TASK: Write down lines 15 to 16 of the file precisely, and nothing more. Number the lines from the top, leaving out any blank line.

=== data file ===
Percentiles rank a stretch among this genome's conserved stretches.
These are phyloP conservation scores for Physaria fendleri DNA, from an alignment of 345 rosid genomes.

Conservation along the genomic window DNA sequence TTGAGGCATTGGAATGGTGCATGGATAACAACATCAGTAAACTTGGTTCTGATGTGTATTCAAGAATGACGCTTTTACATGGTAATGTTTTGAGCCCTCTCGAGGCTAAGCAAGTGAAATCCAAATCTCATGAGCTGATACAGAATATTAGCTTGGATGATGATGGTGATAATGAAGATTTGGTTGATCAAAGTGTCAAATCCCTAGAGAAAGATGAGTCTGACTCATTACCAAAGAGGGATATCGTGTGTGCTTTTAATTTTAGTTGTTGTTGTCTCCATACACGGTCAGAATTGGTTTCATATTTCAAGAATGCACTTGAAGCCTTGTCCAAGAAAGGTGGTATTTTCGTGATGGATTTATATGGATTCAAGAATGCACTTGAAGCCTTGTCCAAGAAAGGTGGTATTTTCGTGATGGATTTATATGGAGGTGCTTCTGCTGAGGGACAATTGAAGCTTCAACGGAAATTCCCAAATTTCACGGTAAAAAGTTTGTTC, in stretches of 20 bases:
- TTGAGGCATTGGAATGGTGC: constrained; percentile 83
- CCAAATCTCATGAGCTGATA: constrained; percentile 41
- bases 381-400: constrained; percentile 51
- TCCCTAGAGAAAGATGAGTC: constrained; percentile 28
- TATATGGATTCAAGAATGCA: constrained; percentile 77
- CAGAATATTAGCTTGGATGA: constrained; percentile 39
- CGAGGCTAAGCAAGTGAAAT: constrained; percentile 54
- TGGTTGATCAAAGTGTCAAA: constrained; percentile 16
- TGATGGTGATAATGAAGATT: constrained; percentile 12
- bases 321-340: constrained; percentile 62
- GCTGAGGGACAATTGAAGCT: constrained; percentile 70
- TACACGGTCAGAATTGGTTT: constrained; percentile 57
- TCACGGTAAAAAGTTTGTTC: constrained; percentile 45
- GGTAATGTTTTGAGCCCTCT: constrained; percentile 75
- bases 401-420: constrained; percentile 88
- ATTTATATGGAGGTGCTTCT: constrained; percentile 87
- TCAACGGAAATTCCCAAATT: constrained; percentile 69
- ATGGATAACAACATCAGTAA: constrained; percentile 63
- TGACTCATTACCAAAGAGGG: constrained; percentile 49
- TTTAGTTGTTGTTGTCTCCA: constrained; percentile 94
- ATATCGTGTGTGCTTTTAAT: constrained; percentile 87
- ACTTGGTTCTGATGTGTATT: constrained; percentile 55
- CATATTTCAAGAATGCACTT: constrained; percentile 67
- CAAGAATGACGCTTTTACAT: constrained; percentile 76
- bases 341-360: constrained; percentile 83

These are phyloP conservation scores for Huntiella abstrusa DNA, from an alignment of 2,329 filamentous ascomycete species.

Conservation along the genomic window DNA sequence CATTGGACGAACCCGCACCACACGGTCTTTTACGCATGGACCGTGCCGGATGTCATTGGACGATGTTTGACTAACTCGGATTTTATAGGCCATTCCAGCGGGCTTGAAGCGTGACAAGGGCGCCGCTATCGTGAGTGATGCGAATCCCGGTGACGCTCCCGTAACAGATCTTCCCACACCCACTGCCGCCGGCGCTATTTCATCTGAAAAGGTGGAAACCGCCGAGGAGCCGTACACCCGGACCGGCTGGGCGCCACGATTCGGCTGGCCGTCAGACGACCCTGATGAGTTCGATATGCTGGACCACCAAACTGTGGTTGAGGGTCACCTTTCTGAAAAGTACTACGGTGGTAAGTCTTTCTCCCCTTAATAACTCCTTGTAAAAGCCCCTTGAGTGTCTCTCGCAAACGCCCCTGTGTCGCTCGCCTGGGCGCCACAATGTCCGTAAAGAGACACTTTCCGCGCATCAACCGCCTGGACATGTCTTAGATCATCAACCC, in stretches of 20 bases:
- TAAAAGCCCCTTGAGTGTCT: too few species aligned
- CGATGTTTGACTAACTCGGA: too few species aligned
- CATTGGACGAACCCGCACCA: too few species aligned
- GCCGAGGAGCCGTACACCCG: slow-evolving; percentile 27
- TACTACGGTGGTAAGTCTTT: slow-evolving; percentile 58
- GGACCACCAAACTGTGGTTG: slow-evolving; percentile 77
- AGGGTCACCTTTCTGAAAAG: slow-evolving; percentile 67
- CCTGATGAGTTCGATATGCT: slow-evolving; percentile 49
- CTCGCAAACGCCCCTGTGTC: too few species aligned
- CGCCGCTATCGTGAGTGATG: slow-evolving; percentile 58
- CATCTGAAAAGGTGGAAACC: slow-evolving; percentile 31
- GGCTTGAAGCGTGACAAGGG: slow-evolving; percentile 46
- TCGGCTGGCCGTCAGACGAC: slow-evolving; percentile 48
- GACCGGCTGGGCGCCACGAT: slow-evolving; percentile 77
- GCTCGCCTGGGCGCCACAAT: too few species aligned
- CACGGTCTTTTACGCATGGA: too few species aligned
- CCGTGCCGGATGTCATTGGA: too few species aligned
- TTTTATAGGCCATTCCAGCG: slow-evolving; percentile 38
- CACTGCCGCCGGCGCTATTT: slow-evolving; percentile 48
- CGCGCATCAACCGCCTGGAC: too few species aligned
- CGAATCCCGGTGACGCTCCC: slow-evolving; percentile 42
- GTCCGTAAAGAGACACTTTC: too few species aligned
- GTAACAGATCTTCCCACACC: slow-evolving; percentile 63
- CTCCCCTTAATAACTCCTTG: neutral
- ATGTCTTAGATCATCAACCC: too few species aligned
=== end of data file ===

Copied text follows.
- TACACGGTCAGAATTGGTTT: constrained; percentile 57
- TCACGGTAAAAAGTTTGTTC: constrained; percentile 45